101 tips to sell more art - The Short Course

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    14-May-2015

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This short course is a resource excepted from the book "101 Tips to Sell More Art" and can be used as a tool to help artists sell and promote their art.

Transcript

  • 1.A Short Course in Art Promotion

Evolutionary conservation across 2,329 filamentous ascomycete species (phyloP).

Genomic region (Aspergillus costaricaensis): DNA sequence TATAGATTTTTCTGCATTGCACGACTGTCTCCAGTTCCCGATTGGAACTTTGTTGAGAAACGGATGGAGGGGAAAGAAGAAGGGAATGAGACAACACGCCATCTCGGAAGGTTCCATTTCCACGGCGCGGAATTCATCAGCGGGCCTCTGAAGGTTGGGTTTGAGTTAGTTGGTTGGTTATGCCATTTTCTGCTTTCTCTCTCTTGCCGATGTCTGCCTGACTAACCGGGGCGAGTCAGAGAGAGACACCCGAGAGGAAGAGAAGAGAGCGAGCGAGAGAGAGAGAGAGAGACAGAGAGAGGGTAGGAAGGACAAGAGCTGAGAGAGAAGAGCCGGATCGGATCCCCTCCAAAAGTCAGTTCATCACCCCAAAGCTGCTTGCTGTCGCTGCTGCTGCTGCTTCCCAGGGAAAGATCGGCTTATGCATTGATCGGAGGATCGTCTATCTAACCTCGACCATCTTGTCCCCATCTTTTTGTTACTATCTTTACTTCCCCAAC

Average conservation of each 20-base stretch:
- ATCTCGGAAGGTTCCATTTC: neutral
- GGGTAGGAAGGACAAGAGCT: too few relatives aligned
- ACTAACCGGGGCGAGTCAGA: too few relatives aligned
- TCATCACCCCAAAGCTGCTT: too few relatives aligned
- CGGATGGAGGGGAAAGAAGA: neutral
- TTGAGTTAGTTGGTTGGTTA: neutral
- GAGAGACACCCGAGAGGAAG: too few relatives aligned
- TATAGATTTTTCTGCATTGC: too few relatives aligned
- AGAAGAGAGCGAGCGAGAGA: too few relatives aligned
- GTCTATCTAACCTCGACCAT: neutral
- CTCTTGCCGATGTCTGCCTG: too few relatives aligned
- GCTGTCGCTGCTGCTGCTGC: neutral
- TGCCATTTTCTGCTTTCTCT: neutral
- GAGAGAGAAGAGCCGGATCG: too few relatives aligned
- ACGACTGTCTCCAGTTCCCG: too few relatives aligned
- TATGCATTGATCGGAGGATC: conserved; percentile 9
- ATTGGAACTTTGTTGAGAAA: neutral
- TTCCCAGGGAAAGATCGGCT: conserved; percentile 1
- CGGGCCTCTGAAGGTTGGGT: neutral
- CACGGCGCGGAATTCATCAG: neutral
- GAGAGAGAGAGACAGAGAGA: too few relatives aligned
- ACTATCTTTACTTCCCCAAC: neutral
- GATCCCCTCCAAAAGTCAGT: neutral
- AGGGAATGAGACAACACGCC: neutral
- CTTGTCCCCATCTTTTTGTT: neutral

2. To sell your artwork you must first promote it 3. What You Will Learn With this Short Course Promotional Tools Web Sites Traffic The Media The Marketplace Promotion Making the Sale Link Resources A Plan of Action 4. Caution! Anyone who tells you they will make you into a successful artist is fooling you Run, dont walk away from them More often than not there is a fee attached to this claim Absolutely no one has the ability to make someone into a successful artist What this course can do for you is provide some insight and offer some tools to allow you to create your own success It really is up to you The Promotional Formula illustrates the components of a promotional plan that you control The process can shape your destiny Thats real power at your fingertips 5. The Promotional Formula The formula that can create opportunities for artists 6. Promotional Tools You will eventually want to produce most of these items Use your tools and with promotional efforts, all roads should lead potential customers back to you 7. The Media The tools Ive been discussing are designed to use the media. Media in this fast paced era are constantly changing but the major categories are represented here. 8. The Marketplace It isnt enough to produce art; you must package it and bring it to one of many markets available to you. There are many choices, many opportunities. 9. The Promotional Formula Helps Create Opportunity Build the tools you are shown Use your tools within the media channels available to you Gain exposure to the marketplace through use of your tools and channels Opportunity awaits Opportunity is a doorway to artistic success 10. There Are Many Tools to Help You Sell Art 11. Promotional Tools Every one of these is a significant tool which will be used to help customers focus on your art, your life. You will appreciate the doors these tools can open when you start using them. They dont cost much to create, and the payback is unlimited. Are you using all or some of these tools? 12. You Need a Toolkit Your professional image is only as good as the general public perceives you You need tools to make your image shine Do you have a business card? A business card is a tool It will be up to you to get comfortable with the tools I introduce you to and utilize the tremendous power and opportunity they represent 13. But First Ask yourself these statements: Does your art appeal to or work with human nature? Does your art explode in your viewers mind? Is it the right time for this art? If the answers are obvious and simple to understand, youre probably doing the right thing Do your ideas appeal to human nature? Things that stimulate people to respond are love, sex, anger, joy, humor, etc. How do your viewers react to your art? Does your art create a WOW effect or strong physical/emotional response in people? Timing is important. Many artists ahead of their time reached great success after they were dead. 14. Business Cards This is probably the single most important tool you can own A business card though, no matter how nice is a throwaway No matter what size or type of business card you like, you need them 15. Business Cards (Cont) What should be on your business card? Your name of course Phone number probably An email address for certain if you have one Maybe a picture of your art or a title that describes your art? What you really need though, is a web site address Jill Johnson Leather Artist 123 Silicon Rd., Los Angeles CA 90001 (310) 555-5555 JJ@wsywg.com www.sparklee.com Jill Johnson Leather Artist 123 Silicon Rd., Los Angeles CA 90001 (310) 555-5555 JJ@wsywg.com www.sparklee.com This is your billboard. Be creative! et those cards made or ordered and get them into your tool belt 16. Press Releases When should a press release be sent? It costs nothing to produce and submit a press release (PR) Create and submit them often as editors may just be looking for what you wish to tell them about Find out who writes about art in your local newspapers and contact them with the press release you write 17. Press Releases An Example A Press Release is usually one page Keep it simple, direct and to the point and make sure you include all contact information Provide a catchy title Make first paragraph about the benefits of your offer Second paragraph should be about you Details are best kept to last paragraph 18. Brochures and Flyers Vitally important to the health of your art career and your ability to get your message across in a visual manner This flyer was printed using my little ink-jet printer, PowerPoint and about an hours worth of time Only a few were needed so why waste money on commercial printing? 19. Brochures and Flyers (Cont) This is a 3-panel design to tell a bit about myself, and direct interested viewers to my web site Printing costs have come way down in recent years thanks to digital technology There are hundreds of ways to use these products They fit a #10 business envelope or can be used as a self-mailer Tape the open edge, type up a mailing label and place a first class stamp on it. Voila; traveling salesman! This panel for stamp and address Brochure - outside Brochure - inside Folds 20. Postcards Postcards may be reasonably produced ($95 per 500) through sources such as http://postcardpress.com Give them out or mail them to anyone you think might need one. Provide an e-mail address on your card Postcards are usually 4 x 6 or 6 x 9. Postage is a bit less on the smaller size and far less than first-class postage on a letter. Put your best work on one side and a way to contact you on the other. Visual impact? Instantaneous! Postcards are one of the best tools to use to introduce you to new customers and buyers of art. They are an excellent reminder to send to your existing customers as well. If youre an illustrator, postcards are a very effective way to get the attention of art directors and editors. Dont discount seasonal reminders either. The U.S. Postal Service offers a postcard service through their website http://usps.com . Click on the Send Cards and Letters feature. 21. Blogs Blog stands for a combination of two words; web and log. Blogs began as link-driven sites, You use blogging much as you would participate in a news group. Consider this a networking tool. Every article written for the blog should also be published on the web to article directories also, with your link included as a resource box. 22. Articles Articles that you write about yourself and your art can be a goldmine of referrals if the topic is interesting. Editors are always looking for articles of interest that cover any variety of items. Write an article about yourself and submit it to local publications that may just be looking for a little local color. Articles are a form of Public Relations called public interest articles which are done every day in the various media markets. Many of the articles you see posted on the internet or in magazines are just thinly veiled advertising for the particular product or service a company or person is offering. Why not do the same? People Want to Hear What You Have to Say! 23. Friends No matter what you produce or where you go, tell your friends and keep them informed. This is the best, cheapest and most effective form of advertising and promotion I know of. Friends tell friends. Theres a good chance that if you have a pleasant experience at a restaurant for instance, youll tell 5 friends. If the experience was bad, youll tell 10! Keep your friends in the loop as they have friends, too. You just never know from which direction the next opportunity will arise. Are you in an art show? Tell your friends. 24. eZines and Newsletters When a person visits your website, you need to be able to capture their e-mail address to begin a relationship with them. If you ask them for their e-mail address to stay in contact with them and they agree, its called opting-in. Sometimes people have to be prompted to opt-in with a promise of something; perhaps an offer of something free or more information only you can provide. 25. eZines and Newsletters (Cont) You have the opportunity to start a relationship with your visitors that will allow you to promote your art to them again and again You can create customers who will buy from you, but can become lifetime friends who will in turn tell their friends and others about you It just doesnt get much better than that. And the beauty of all this is that it is FREE. It usually takes several visits before a person buys into you. Did I mention that it was FREE? It really works. You have the power to create the sort of success as an artist that others only dream of. 26. Mailing Lists Mailing falls into two categories worth keeping. Actual street addresses email addresses I suggest caution if youre considering mailing lists. Rental lists are not always targeted to the people you need to reach. Developing a good mailing list is vitally important to your success, but it is a long-term objective. The key is to value your list and never screw with them. Customers or potential customers need to be kept informed often through effective communication. This is your target market we're referring to here. 27. Web Sites 28. A Brief Word About Web Sites When it comes to art web sites you have a choice Build one yourself Use a web art gallery service site-building wizard to help you build one The results are different but the goal is the same Get your art in front of your potential customer Why are the results different? A personal web site allows you more creative freedom A web art gallery service uses pre-existing formats Which is better? Its a matter of distinction Personal web sites are a bit more difficult to build, but usually cheaper A web art gallery service provides templates to build with and more instantaneous exposure for your art Wizards may be used for both Both methods require you to promote them to work effectively 29. Web Sites Background When customers browse the Internet, what they are seeking is information. Information is the number one product available on the web. People seek a solution to a need, a desire unfulfilled. Your goal is to put yourself in the path of these seekers and offer up your wares. Seldom, unless your art is actually present such as at an art gallery or show, will you sell directly to your customers in a personal manner. Web sites do not promote themselves 30. Web Sites Background (Cont) The steps you take to create a web site will happen in this general order with a few exceptions: Find a web site host Register your domain name Build a web site Submit your site to search engines and index directories Promote, promote, promote 31. Find a Web Site Host Web hosting services range from free to a few dollars a month. Be selective; they all offer more or less the same thing What youre interested in is how easy it is to use them. Web site hosting by your ISP (Internet Service Provider) is done with space usually allocated to your e-mail account. You may have one or several accounts. Most accounts allow up to 10 Megs of space per account (free), which is usually enough to post your personal web site and add some pictures. 10 Megs can rapidly be used up though, demanding that you move your service to a professional web space provider (not free). The primary thing that eats up memory space on a web site is images. Since all of us artists are in the image business, it is vitally important that you are aware of size limitations (memory) of your service provider. Web hosting services are plentiful on the internet and prices as well as space allocation (memory) vary widely. Shop around! Make sure ISPs are reputable and have the services you need such as email addresses, storage space, tools to use, marketing aids, etc. 32. Find a Web Site Host (Cont) There are soup-to-nuts services like http://artspan.com or http://absolutearts.com that cater to artists. Paid web hosting offers more bells and whistles in terms of tools and services. They offer more capacity in terms of memory needs. http://networksolutions.com or http://simplenet.com are examples of low- cost full service web site hosts. They even offer free domain name registry and site builders if you sign up for one of their plans. Most web hosts will not offer transaction (payments) or e-commerce capability with basic plans (these require a 3rd party), but will offer to set up the means to allow you to make those connections if you wish to add things like shopping carts, etc. Warning!: Dont put pop-ups and banners on your site just because the service is lower priced or FREE. The cost difference to get a real site you can customize is very slight, so dont trash it up with stuff that has nothing to do with you or your art. 33. Register Your Domain Name Who Do You Want to Be? Registering a name for your site is easy. What is not so easy is what to call your site. What you are doing when choosing a name is renting the use of that name on a yearly basis. I prefer to use a suffix of .com versus the other sort which could be .net or .org or .us or others. The .com suffix is usually easiest to remember as it is the most common. Many web hosting services will provide domain name registry for free or very little cost. Some will even offer free domain transfer services if you already own a domain name. 34. Register Your Domain Name (Cont) When registering a domain name dont include any spaces. Hyphens and underlined spaces work, but they are harder to remember. Domain names take a couple of days to become active Many commercial sites have numerous domain names that all point to the same web site (URL). While you dont necessarily need this when youre just starting out, it is worth considering as a promotional tool many have used successfully. Your domain name will remain inactive (parked) until youre ready to put it to work. 35. Build a Web Site Art Gallery A web site art gallery page has these general components: Index page Gallery page(s) Artist Biography page Artist Statement E-mail links This section will differ with respect to your personal web authoring tools (Dreamweaver, GoLive, etc.), and whether or not you choose to use site-building software (called wizards) offered by your web hosting service. 36. Things Not to Do If you really want to annoy your visitors, put the following features on your website!: Loud, annoying or repetitive music Excessively long image download times Information that is out-of-date Flash animation Non-standard text link colors (Blue is a good choice) Conflicting text / background color combinations Frames Poor or non-existent navigational aids Too many gadgets Dead-end and/or orphaned pages Complicated URLs Too many styles of type fon...